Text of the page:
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*Pic courtesy : Sandwich wallah - Novin

Sunday, January 10, 2010

The Classroom

It felt great coming back to college after 15 years. Nothing had changed. The same old classrooms, same old corridors, same old stairways winding upwards and that same old welcoming breeze. I felt immune to the chill of Delhi winters from the moment I stepped into the School of Management. Guess it's something that places you feel secure in does to you. You feel that invisible, securing presence around you. I walked straight towards my classroom, to unlock all the memories that I had fought back for 15 long years.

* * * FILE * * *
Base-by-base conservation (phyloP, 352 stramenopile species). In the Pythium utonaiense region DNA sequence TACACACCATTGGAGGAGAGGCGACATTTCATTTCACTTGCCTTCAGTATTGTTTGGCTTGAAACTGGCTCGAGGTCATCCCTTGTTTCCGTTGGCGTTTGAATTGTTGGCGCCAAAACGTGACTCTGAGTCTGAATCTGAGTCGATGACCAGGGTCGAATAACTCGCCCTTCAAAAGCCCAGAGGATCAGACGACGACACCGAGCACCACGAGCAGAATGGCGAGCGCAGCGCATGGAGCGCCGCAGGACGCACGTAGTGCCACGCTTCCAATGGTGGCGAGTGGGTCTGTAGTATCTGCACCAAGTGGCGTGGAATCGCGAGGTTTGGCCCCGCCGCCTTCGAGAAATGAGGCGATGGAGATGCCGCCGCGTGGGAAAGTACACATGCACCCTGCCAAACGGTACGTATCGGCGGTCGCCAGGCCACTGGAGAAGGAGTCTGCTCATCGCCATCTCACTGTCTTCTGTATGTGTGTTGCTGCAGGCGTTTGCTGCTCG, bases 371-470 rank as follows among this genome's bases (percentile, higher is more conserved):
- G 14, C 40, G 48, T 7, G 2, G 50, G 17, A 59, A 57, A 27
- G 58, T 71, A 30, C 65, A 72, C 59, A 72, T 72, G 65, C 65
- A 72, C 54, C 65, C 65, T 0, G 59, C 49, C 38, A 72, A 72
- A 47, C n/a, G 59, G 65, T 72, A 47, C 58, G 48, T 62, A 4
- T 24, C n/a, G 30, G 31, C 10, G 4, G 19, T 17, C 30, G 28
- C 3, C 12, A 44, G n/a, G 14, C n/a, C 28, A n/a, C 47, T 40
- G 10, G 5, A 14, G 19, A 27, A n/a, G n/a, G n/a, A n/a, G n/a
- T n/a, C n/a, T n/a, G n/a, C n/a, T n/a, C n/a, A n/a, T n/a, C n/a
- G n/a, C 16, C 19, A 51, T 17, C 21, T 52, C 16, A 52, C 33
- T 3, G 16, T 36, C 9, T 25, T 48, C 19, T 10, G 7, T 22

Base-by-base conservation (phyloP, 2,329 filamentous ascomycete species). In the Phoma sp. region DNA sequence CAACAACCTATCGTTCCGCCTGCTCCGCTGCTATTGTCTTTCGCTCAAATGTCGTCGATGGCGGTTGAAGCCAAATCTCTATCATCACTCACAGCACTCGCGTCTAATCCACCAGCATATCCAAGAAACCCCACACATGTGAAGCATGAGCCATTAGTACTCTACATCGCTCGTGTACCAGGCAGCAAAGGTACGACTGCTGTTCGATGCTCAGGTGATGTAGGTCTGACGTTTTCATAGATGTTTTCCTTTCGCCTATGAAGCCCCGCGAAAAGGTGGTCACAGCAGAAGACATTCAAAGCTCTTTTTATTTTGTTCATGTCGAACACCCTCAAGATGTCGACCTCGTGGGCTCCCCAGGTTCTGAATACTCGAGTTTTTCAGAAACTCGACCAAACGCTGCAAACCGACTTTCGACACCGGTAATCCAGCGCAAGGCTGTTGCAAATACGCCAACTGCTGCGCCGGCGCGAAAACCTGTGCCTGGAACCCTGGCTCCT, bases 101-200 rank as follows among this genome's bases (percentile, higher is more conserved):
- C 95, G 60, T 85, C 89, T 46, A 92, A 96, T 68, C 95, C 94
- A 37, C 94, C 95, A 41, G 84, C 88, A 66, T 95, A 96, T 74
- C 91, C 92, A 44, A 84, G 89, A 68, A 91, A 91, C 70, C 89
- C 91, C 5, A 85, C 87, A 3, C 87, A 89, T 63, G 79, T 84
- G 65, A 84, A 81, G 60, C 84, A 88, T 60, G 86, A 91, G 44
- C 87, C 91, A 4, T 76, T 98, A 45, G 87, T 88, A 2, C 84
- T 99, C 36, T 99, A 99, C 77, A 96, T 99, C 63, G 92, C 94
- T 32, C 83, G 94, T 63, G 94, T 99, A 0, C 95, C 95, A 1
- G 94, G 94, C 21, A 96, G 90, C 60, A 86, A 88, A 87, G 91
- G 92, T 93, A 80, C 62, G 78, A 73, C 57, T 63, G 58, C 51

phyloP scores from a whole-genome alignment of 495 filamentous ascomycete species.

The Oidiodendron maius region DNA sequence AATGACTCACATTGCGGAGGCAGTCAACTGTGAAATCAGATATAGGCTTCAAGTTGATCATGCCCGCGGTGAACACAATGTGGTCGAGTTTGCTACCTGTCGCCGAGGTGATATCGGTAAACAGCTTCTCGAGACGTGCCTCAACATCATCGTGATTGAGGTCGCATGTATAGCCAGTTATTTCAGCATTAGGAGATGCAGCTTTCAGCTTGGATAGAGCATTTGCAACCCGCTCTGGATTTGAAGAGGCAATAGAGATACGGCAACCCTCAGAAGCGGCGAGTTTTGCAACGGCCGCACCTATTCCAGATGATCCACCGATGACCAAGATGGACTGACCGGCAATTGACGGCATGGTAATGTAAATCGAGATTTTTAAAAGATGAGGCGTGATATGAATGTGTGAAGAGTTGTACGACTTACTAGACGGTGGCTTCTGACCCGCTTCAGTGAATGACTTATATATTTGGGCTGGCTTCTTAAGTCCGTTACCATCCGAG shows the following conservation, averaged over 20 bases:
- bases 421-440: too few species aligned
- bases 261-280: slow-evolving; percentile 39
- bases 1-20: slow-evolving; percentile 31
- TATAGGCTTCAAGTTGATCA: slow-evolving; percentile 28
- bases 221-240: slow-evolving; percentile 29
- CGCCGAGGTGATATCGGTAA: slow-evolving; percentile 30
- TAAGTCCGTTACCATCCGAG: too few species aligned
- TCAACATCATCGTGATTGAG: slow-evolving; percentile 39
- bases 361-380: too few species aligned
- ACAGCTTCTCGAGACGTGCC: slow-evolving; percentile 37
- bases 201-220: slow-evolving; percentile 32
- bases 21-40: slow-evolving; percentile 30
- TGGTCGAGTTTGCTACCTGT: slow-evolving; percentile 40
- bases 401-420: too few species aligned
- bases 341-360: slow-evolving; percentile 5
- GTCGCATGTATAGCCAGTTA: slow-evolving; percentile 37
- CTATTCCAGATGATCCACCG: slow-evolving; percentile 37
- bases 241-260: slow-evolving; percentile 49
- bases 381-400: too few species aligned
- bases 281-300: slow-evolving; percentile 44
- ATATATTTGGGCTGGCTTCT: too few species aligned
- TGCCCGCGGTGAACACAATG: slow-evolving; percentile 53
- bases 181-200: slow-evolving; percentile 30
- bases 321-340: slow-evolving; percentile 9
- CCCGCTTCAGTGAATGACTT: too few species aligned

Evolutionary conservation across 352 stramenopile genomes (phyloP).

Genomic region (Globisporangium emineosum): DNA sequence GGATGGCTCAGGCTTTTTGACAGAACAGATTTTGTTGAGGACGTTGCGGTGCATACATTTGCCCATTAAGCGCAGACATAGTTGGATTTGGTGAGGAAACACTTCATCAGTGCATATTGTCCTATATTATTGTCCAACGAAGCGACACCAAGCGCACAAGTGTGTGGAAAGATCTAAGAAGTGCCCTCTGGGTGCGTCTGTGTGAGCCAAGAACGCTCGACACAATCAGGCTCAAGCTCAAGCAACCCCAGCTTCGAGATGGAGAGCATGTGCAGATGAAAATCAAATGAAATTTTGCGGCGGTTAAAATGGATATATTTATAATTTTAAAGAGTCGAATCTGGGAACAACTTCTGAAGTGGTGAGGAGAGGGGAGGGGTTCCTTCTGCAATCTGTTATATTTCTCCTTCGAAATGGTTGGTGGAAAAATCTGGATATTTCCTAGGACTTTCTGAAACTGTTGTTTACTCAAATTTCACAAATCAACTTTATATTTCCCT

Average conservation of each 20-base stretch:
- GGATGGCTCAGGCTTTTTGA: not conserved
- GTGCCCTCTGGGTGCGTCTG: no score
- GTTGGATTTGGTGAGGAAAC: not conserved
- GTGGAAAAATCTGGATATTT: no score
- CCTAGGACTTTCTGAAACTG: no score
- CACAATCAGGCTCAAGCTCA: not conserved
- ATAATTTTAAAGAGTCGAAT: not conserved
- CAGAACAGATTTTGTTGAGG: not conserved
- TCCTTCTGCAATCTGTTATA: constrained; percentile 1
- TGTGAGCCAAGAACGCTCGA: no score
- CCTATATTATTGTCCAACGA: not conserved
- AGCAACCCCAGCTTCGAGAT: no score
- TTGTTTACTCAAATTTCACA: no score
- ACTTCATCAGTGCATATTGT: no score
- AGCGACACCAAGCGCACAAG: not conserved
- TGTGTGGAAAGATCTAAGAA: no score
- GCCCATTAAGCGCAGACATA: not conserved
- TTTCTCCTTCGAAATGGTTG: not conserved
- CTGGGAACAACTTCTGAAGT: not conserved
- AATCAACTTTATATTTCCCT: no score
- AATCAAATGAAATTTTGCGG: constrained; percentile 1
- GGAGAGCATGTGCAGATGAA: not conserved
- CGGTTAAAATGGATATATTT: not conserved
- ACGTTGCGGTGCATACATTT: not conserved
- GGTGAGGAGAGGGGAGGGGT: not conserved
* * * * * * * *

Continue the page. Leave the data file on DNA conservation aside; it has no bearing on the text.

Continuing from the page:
The entrance to the classrooms had been freshly painted with a coat of cream colour. It looked seemingly wet. It arrested my impulse to push open the doors and soak in the feeling of being present in the room that had shaped me. To unlock all the memories the room held. I could pay a fortune to shout, "Present Sir", when the professors would call out "Nisha Nayak". 15 years of climbing the corporate ladder had given me all the comforts I could have asked for when I started off. I was happily married with two kids. I had the most caring husband I could have asked for. And I loved him, atleast tried my best to. However hard I would try, I could never love someone as much as I had loved Nishant. This was the classroom where we had spent countless hours discussing about everything under the sun. He was the craziest and funniest person I had ever known. If only I could have told him that I loved him, then maybe things would have been different today. But maybe he didn't love me. Atleast he would have told me so if he did, despite him being the most shy guy on planet when it came to matters of love. Wasn't that what I loved about him most? The way he would blush when you tried teasing him. Atleast I should have tried getting out his feelings for me. Wasn't I waiting for a mere "Do You?" from his side to succumb? Or was it just the figment of my imagination? I would never know. He was as friendly with other girls as he was with me. Neither was I among the prettiest, nor the smartest to even dream of a "Yes" from his side. So why would I have bothered asking him out? Aren't boys supposed to do that? Things are so much easier for today's generation with emails & mobile texts & what not! Ask me how difficult it was to bring pen to paper. The little notes I used to leave for Nishant in the secret compartment of our desk, the existence of which only we two knew, and waiting for his replies were the only thing I looked forward to. How I wished one of those notes would contain an "I Love You" scribbled somewhere in between those lines. Till the very day he left before us at the end of the course for a family emergency, I had waited and prayed for him to express his feelings. I was such a fool in believing that Nishant loved me. But I knew I did, because I have never felt anything as pure and as strong as my feelings towards him till this date. Not even towards my husband for 10 years. My every morning used to start with him by my side in the classroom and end with him waving me goodbye. I had learnt to live without him. Last 15 years I had shut his memories away. Till this very day when this classroom brought back all those moments back.